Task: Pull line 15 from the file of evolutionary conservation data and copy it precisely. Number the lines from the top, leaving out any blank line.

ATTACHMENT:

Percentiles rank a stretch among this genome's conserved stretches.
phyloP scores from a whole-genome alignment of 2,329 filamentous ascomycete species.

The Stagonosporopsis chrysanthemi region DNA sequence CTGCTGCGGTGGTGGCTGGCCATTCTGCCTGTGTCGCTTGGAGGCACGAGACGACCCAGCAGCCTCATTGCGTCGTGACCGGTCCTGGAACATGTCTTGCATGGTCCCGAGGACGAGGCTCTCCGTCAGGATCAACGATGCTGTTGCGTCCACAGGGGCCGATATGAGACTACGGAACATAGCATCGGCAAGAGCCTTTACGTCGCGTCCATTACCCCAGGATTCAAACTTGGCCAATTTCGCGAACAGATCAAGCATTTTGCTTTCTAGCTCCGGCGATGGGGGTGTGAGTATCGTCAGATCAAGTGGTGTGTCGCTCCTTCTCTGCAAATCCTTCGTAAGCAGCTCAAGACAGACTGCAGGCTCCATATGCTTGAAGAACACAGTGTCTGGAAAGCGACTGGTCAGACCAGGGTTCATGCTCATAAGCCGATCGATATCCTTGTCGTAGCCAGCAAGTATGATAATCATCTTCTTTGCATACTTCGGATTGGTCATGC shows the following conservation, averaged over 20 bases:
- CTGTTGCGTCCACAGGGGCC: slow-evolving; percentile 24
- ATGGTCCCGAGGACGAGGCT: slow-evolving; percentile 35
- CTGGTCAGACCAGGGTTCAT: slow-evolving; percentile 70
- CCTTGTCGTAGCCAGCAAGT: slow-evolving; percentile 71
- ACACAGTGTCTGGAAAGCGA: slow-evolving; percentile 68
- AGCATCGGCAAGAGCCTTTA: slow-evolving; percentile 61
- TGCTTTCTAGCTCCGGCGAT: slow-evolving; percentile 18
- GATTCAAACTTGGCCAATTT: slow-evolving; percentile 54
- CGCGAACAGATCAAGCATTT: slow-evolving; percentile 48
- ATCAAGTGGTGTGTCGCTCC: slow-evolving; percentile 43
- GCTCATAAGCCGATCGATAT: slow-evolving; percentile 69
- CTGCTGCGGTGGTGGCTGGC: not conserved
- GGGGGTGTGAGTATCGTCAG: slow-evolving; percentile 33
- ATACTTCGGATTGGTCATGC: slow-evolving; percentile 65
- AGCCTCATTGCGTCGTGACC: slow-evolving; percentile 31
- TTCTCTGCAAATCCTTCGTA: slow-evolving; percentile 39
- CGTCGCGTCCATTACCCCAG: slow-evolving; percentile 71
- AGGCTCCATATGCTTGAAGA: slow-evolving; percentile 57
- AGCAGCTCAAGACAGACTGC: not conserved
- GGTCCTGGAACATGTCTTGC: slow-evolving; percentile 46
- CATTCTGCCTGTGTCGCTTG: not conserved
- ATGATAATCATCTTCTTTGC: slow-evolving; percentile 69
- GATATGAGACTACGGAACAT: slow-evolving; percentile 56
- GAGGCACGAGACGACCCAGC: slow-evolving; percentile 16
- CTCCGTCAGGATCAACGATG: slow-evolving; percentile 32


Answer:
- CTGCTGCGGTGGTGGCTGGC: not conserved